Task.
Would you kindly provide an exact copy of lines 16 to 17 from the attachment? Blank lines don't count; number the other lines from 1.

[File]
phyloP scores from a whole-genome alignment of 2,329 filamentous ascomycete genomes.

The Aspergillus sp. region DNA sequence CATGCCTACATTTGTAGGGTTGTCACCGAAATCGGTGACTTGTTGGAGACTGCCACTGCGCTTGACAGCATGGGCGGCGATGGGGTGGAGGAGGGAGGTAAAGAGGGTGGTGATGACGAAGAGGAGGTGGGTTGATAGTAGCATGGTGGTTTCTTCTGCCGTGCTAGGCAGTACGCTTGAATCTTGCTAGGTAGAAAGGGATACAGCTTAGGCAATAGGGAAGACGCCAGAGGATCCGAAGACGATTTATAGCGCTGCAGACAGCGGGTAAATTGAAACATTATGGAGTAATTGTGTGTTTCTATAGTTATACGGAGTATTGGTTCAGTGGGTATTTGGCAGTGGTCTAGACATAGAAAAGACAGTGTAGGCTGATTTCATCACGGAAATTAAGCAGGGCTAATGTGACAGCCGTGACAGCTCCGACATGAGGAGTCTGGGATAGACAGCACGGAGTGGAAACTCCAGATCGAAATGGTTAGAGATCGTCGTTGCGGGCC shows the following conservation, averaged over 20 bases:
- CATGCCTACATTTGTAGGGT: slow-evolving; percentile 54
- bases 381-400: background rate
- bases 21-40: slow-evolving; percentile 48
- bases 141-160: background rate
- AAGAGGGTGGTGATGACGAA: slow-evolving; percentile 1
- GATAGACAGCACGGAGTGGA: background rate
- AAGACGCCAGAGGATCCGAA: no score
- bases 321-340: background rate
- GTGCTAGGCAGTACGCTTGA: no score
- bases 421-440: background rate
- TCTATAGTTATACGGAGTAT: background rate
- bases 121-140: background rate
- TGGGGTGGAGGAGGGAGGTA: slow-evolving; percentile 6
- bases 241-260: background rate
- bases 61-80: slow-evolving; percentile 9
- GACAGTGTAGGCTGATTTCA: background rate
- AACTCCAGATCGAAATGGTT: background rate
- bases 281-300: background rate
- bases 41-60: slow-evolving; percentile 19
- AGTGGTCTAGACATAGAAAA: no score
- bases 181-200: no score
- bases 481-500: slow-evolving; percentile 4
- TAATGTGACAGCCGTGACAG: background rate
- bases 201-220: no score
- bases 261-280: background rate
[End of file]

- bases 241-260: background rate
- bases 61-80: slow-evolving; percentile 9